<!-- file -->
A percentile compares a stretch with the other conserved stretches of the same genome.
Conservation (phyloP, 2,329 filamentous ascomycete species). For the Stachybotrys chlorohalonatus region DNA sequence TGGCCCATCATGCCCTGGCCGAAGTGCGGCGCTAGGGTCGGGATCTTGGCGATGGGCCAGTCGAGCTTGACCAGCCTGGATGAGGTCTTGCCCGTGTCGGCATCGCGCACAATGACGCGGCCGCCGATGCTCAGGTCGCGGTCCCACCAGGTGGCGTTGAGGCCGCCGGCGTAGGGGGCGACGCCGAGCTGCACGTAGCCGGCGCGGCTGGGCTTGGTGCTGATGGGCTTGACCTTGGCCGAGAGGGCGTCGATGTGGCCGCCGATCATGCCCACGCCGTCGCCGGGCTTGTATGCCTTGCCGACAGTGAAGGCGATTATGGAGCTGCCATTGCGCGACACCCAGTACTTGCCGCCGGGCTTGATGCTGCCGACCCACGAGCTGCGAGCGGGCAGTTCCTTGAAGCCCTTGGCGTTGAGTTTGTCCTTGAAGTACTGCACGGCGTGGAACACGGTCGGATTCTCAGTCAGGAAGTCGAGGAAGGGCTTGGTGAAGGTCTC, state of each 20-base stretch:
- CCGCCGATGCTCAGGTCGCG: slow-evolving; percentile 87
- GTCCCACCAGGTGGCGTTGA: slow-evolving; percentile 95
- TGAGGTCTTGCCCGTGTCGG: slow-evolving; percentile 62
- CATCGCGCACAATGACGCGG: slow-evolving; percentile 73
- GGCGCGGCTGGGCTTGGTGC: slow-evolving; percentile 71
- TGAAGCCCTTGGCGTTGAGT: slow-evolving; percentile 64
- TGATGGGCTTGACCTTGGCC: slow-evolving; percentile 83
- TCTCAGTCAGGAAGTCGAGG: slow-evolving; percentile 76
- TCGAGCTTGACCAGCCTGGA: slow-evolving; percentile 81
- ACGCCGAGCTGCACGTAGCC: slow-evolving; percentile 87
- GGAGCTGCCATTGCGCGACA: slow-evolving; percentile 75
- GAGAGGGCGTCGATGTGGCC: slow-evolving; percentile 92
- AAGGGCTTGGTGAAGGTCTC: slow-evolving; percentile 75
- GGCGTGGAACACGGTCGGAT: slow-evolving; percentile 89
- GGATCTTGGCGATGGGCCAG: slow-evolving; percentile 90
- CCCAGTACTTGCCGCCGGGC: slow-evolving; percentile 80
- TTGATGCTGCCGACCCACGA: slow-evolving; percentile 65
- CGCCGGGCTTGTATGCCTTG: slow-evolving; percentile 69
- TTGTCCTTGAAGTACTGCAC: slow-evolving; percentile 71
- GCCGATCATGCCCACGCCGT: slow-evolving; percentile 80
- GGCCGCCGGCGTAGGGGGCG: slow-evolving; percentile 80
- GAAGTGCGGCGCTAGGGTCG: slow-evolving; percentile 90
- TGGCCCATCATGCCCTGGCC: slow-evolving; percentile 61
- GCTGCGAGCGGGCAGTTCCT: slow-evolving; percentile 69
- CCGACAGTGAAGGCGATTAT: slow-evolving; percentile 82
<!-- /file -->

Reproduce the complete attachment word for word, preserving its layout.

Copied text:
A percentile compares a stretch with the other conserved stretches of the same genome.
Conservation (phyloP, 2,329 filamentous ascomycete species). For the Stachybotrys chlorohalonatus region DNA sequence TGGCCCATCATGCCCTGGCCGAAGTGCGGCGCTAGGGTCGGGATCTTGGCGATGGGCCAGTCGAGCTTGACCAGCCTGGATGAGGTCTTGCCCGTGTCGGCATCGCGCACAATGACGCGGCCGCCGATGCTCAGGTCGCGGTCCCACCAGGTGGCGTTGAGGCCGCCGGCGTAGGGGGCGACGCCGAGCTGCACGTAGCCGGCGCGGCTGGGCTTGGTGCTGATGGGCTTGACCTTGGCCGAGAGGGCGTCGATGTGGCCGCCGATCATGCCCACGCCGTCGCCGGGCTTGTATGCCTTGCCGACAGTGAAGGCGATTATGGAGCTGCCATTGCGCGACACCCAGTACTTGCCGCCGGGCTTGATGCTGCCGACCCACGAGCTGCGAGCGGGCAGTTCCTTGAAGCCCTTGGCGTTGAGTTTGTCCTTGAAGTACTGCACGGCGTGGAACACGGTCGGATTCTCAGTCAGGAAGTCGAGGAAGGGCTTGGTGAAGGTCTC, state of each 20-base stretch:
- CCGCCGATGCTCAGGTCGCG: slow-evolving; percentile 87
- GTCCCACCAGGTGGCGTTGA: slow-evolving; percentile 95
- TGAGGTCTTGCCCGTGTCGG: slow-evolving; percentile 62
- CATCGCGCACAATGACGCGG: slow-evolving; percentile 73
- GGCGCGGCTGGGCTTGGTGC: slow-evolving; percentile 71
- TGAAGCCCTTGGCGTTGAGT: slow-evolving; percentile 64
- TGATGGGCTTGACCTTGGCC: slow-evolving; percentile 83
- TCTCAGTCAGGAAGTCGAGG: slow-evolving; percentile 76
- TCGAGCTTGACCAGCCTGGA: slow-evolving; percentile 81
- ACGCCGAGCTGCACGTAGCC: slow-evolving; percentile 87
- GGAGCTGCCATTGCGCGACA: slow-evolving; percentile 75
- GAGAGGGCGTCGATGTGGCC: slow-evolving; percentile 92
- AAGGGCTTGGTGAAGGTCTC: slow-evolving; percentile 75
- GGCGTGGAACACGGTCGGAT: slow-evolving; percentile 89
- GGATCTTGGCGATGGGCCAG: slow-evolving; percentile 90
- CCCAGTACTTGCCGCCGGGC: slow-evolving; percentile 80
- TTGATGCTGCCGACCCACGA: slow-evolving; percentile 65
- CGCCGGGCTTGTATGCCTTG: slow-evolving; percentile 69
- TTGTCCTTGAAGTACTGCAC: slow-evolving; percentile 71
- GCCGATCATGCCCACGCCGT: slow-evolving; percentile 80
- GGCCGCCGGCGTAGGGGGCG: slow-evolving; percentile 80
- GAAGTGCGGCGCTAGGGTCG: slow-evolving; percentile 90
- TGGCCCATCATGCCCTGGCC: slow-evolving; percentile 61
- GCTGCGAGCGGGCAGTTCCT: slow-evolving; percentile 69
- CCGACAGTGAAGGCGATTAT: slow-evolving; percentile 82